How taxation influences business location and investment decisions
Taxes play an important role when companies decide where they should locate their production and their investments. Trying to retain and attract businesses in multinational companies is something many countries aspire. What impact has the corporate tax on foreign direct investment, FDI, and where the corporate profits are reported? How is the FDI affected by the taxes on labour income and taxes on capital income at the shareholder level?
Jobs and economic growth are created where businesses are located and investments made. A number of factors affect where firms choose to locate and where and how much that is invested. Many of these factors are hard to influence in the short run while others are governed by politicians and can be designed in order to stimulate desirable business and investment behaviour. One such factor is taxation.
This report summarises the economic literature on the impact of taxation on business location and investment decisions. Even if the focus is on the impact the corporate income tax rate has on businesses’ localisation and investment decisions, other taxes, such as taxation of labour income and personal capital income, are also discussed.
The results of the report suggest that taxes play an important role for enterprises’ localisation and investment decisions. The corporate tax rate impacts where enterprises locate, where foreign direct investments take place, and where profits are reported. The corporate tax rate is an important policy instrument for especially new EU member states as they lack many of the other important factors, such as agglomeration effects, and can by having attractive corporate tax rates gain investments. Hence, the corporate tax rate should be lower in the new member states than in the old. Labour taxation is also an important factor influencing the amount of foreign direct investment that are invested in a country, but more so in the old member states.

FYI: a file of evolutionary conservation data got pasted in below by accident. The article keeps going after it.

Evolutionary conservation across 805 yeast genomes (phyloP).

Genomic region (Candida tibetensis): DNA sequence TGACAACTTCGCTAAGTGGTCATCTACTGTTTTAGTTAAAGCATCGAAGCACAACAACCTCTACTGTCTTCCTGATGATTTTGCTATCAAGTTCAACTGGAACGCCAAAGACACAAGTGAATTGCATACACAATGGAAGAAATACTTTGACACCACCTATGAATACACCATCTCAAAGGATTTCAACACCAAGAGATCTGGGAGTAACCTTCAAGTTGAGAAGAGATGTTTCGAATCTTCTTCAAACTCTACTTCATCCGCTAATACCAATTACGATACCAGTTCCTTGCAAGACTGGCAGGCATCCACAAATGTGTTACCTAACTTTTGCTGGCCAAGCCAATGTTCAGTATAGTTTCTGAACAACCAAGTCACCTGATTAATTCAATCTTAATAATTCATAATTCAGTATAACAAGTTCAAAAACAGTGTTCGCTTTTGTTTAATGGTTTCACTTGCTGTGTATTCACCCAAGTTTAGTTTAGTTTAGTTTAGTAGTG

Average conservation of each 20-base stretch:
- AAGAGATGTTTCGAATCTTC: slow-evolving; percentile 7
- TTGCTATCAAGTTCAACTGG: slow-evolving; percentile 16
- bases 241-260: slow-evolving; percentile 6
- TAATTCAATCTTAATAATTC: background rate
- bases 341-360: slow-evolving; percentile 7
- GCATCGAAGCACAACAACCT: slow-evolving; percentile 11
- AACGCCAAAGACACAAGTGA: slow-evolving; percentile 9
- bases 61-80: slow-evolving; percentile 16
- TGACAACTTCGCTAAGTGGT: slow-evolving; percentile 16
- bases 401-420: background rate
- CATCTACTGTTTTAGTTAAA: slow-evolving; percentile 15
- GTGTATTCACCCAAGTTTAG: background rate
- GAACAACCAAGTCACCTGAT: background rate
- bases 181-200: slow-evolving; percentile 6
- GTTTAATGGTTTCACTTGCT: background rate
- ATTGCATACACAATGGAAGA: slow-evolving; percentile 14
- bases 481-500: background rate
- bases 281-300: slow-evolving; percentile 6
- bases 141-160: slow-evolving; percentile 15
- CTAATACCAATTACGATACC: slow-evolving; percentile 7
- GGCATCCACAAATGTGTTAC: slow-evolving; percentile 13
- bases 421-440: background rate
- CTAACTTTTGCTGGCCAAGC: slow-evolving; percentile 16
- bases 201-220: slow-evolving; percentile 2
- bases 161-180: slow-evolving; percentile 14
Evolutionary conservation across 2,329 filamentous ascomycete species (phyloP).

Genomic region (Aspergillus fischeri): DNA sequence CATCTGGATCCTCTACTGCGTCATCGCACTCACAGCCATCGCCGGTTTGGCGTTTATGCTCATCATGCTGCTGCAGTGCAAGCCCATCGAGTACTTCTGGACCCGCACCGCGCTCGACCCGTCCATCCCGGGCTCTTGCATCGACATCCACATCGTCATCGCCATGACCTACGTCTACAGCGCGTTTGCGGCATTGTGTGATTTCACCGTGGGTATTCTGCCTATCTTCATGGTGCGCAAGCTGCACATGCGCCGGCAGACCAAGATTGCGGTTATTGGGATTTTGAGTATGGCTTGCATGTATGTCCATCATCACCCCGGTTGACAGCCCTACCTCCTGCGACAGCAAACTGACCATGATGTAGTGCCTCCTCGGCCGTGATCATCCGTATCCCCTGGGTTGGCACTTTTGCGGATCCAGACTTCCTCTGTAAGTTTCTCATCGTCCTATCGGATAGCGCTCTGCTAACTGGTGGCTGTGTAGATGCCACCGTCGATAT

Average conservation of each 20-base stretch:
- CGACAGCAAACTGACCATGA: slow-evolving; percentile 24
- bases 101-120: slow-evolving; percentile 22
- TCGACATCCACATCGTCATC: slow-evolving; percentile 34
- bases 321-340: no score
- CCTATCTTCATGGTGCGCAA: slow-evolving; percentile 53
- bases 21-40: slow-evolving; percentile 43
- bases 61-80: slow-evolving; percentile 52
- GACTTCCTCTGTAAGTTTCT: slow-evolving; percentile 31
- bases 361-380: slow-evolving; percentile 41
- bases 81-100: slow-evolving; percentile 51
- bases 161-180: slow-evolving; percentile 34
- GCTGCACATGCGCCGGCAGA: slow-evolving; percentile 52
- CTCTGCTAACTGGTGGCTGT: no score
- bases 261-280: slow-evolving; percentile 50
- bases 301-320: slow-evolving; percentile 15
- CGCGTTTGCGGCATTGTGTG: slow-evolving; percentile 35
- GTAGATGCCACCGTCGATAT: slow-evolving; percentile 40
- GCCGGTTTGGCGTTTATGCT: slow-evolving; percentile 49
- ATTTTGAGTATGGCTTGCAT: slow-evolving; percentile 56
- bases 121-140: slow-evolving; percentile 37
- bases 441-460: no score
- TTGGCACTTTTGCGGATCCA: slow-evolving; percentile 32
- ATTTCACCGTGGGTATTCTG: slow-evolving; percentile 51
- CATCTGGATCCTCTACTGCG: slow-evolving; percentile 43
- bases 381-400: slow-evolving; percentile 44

While the corporate tax rate is important for already established and profit making enterprises, the personal capital income tax is relatively more important for the creation of new and innovative enterprises.
For Sweden – a small country located in the periphery – the implication of the results suggests that the corporate tax rate should be below the rate in the big countries located in the European core. In addition, it may be worthwhile to investigate whether the, in an international perspective, high tax rate on personal capital income hinders enterprise creation and should be lowered.